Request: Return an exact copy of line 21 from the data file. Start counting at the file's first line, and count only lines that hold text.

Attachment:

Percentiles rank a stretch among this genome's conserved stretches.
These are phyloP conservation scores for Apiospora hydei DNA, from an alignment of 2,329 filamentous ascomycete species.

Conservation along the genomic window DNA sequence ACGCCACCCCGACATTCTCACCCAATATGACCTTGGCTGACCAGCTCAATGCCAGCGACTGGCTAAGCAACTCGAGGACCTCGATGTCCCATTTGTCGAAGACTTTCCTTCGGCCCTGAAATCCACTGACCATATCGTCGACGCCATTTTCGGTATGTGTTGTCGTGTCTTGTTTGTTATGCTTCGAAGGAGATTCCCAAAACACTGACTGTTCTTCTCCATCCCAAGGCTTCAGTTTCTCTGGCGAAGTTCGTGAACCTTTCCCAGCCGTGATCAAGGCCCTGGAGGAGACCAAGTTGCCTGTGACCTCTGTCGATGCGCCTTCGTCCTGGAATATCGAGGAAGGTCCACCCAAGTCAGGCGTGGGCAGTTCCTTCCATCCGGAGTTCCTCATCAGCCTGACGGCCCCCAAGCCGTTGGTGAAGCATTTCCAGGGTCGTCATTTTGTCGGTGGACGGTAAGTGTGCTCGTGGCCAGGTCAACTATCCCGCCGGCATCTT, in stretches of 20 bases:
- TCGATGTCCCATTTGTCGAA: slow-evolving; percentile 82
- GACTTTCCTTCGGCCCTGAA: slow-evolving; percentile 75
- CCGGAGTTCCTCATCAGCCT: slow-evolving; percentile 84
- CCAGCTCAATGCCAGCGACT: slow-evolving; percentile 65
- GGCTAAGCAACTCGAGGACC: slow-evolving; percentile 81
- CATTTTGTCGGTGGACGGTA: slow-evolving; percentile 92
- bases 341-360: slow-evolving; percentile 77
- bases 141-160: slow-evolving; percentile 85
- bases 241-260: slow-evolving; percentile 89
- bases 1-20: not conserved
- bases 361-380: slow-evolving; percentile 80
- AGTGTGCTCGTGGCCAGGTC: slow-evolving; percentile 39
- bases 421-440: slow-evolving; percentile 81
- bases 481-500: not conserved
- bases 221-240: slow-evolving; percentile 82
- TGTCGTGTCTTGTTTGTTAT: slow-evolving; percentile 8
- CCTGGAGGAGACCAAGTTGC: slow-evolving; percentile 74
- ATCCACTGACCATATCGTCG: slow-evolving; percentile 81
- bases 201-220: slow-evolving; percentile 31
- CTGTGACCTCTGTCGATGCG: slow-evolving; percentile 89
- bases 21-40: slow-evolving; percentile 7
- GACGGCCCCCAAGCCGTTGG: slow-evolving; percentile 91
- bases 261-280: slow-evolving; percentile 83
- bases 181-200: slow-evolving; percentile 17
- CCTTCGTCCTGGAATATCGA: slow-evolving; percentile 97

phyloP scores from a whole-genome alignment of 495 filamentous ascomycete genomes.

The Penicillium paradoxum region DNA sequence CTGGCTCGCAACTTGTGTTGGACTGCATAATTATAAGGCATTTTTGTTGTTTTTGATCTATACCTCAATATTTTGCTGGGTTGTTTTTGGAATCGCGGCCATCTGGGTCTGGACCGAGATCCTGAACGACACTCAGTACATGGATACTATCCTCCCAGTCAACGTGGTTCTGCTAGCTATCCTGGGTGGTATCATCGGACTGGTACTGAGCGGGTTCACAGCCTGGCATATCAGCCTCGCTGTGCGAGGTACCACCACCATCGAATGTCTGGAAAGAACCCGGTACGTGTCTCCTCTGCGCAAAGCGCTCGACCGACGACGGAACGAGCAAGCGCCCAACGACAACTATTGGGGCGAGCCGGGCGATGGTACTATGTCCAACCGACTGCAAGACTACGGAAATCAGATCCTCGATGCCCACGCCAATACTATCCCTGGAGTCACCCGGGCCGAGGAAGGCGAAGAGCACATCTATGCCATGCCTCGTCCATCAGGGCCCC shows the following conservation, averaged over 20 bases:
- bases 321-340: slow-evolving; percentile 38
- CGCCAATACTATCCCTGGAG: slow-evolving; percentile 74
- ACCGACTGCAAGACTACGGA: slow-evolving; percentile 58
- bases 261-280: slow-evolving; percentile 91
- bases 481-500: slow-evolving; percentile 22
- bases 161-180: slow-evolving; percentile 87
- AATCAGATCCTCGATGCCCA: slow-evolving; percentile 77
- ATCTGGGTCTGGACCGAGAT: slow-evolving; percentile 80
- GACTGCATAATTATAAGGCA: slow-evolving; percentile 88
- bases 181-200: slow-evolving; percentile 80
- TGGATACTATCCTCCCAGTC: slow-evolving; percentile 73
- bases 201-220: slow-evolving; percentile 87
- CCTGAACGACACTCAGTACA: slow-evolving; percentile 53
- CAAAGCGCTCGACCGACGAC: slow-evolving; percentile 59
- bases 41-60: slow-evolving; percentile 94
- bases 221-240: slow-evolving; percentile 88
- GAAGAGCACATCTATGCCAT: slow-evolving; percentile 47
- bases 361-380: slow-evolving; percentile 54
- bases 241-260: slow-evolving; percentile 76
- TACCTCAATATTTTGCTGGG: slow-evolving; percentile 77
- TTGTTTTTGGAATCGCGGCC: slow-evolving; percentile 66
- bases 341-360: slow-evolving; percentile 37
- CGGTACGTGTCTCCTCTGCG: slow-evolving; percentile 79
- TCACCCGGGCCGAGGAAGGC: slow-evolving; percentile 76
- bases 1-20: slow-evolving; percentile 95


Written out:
- ATCCACTGACCATATCGTCG: slow-evolving; percentile 81